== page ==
One of the most popular microcontrollers to date, the Arduino is an easy to use, open-source platform for prototyping and developing interactive electronic projects. Arduino boards utilize inputs in order to take advantage of sensors, buttons, and more. It can take this input, and output actions like turning on a motor, or an LED, or even posting something to your favorite social media site. This is done by sending the Arduino instructions via its Arduino programming language (based on Wiring), and the Arduino Software (IDE), based on Processing.
Students in classrooms, hobbyists in their garage, or even artists have been using Arduino for the brain of their projects, creating things to assist them in everyday life, or even for the creation of complicated scientific tools. Makers from around the world have flocked to this open-source platform and contributed a wealth of knowledge for other makers, novices and experts alike, to apply to their projects.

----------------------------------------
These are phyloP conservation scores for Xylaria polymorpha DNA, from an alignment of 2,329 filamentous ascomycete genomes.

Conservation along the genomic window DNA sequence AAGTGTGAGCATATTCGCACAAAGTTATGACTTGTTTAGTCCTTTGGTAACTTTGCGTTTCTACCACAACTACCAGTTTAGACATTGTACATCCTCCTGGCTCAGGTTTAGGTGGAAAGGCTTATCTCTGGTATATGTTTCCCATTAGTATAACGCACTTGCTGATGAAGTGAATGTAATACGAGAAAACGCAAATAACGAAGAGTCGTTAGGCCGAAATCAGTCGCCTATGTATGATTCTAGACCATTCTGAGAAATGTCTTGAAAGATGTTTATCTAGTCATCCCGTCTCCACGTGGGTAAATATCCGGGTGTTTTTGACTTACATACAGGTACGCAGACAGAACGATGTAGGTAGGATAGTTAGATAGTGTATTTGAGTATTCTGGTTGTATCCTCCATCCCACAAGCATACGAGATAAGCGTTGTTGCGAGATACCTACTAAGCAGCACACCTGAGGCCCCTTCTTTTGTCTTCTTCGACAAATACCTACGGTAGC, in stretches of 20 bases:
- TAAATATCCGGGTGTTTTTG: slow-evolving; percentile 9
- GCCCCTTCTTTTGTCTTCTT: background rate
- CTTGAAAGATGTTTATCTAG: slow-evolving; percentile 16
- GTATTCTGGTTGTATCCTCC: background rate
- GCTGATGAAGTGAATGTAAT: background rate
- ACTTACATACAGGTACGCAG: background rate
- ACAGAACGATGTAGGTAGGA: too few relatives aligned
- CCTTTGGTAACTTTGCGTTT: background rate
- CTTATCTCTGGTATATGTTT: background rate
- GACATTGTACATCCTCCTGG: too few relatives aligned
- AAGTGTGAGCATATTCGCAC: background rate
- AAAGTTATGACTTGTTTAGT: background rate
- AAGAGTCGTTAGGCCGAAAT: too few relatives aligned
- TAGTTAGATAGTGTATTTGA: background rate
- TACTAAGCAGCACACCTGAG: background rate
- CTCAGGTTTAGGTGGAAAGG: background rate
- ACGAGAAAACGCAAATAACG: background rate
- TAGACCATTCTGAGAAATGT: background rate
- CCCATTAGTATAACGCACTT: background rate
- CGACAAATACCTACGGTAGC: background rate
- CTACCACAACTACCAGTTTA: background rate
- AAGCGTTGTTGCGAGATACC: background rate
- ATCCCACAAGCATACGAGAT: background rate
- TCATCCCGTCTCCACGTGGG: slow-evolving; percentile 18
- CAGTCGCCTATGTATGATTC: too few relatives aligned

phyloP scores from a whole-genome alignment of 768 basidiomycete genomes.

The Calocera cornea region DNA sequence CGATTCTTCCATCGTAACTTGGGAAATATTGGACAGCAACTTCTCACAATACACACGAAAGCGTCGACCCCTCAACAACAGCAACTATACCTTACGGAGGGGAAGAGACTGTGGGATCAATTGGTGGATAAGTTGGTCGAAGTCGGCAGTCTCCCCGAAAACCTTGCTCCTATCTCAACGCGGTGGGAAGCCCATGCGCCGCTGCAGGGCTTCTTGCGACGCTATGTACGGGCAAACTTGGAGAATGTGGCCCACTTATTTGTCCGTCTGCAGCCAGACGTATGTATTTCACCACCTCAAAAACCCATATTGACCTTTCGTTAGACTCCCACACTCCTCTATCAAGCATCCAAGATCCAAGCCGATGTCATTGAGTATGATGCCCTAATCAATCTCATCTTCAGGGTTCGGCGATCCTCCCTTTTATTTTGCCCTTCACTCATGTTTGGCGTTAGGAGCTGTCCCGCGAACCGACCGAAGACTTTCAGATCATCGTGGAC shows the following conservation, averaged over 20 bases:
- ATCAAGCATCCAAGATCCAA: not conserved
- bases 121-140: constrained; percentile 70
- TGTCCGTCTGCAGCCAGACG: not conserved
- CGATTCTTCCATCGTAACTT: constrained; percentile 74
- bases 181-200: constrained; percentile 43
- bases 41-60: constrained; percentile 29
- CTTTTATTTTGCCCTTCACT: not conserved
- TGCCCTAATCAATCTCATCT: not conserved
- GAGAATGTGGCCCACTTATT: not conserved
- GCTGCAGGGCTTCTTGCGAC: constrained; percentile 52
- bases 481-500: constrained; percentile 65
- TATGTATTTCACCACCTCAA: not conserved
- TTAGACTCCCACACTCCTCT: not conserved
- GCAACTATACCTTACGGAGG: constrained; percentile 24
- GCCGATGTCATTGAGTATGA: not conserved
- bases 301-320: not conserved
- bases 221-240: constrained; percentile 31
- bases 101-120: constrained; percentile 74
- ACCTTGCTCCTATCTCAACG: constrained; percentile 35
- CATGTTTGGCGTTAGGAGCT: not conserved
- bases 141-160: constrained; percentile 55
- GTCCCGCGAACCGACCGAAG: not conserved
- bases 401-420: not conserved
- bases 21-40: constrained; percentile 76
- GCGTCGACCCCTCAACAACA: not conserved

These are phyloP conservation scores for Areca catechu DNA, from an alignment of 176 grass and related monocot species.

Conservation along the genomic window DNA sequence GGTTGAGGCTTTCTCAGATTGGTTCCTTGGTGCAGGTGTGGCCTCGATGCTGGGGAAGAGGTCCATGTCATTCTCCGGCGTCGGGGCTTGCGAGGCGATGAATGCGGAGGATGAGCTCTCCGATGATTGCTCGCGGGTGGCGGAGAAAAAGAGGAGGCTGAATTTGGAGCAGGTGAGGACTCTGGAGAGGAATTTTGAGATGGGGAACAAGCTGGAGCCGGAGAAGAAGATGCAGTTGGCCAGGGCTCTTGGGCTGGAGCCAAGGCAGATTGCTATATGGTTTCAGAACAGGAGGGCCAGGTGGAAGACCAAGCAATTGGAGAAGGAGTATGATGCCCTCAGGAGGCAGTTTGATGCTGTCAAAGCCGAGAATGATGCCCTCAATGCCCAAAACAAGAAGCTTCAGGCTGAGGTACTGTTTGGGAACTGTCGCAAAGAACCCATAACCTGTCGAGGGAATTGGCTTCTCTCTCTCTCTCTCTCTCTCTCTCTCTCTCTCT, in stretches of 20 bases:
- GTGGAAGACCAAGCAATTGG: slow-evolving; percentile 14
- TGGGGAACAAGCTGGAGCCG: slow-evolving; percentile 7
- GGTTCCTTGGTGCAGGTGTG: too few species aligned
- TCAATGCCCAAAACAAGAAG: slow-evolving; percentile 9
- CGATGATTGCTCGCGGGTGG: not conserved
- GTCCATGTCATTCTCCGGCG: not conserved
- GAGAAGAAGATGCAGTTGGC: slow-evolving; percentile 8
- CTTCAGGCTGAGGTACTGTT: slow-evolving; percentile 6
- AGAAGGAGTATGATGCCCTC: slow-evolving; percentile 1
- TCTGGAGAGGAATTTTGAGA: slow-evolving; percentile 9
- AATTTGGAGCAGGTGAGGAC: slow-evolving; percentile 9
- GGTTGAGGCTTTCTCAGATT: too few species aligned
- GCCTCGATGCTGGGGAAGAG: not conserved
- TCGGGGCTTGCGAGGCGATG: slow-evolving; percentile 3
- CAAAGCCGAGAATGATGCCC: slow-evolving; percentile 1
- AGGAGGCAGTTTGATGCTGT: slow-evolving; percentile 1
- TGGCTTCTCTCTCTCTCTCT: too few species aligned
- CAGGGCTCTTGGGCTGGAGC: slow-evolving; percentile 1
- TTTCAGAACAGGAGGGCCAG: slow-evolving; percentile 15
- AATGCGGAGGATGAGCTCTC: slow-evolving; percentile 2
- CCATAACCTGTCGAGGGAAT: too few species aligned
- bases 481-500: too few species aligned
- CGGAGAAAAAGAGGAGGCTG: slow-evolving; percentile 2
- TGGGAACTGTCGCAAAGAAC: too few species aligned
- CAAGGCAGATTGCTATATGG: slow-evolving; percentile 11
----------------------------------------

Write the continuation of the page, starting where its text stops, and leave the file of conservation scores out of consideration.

Created by Interaction Design Institute, Arduino is aimed at students with zero knowledge in electronics or programming, allowing them to build prototypes rapidly. Over the years the platform has adapted to reach the needs of its users, going from a simple 8-bit microcontroller to a board with additional uses for the Internet of Things (IoT), wearable technology, 3D design and other various applications.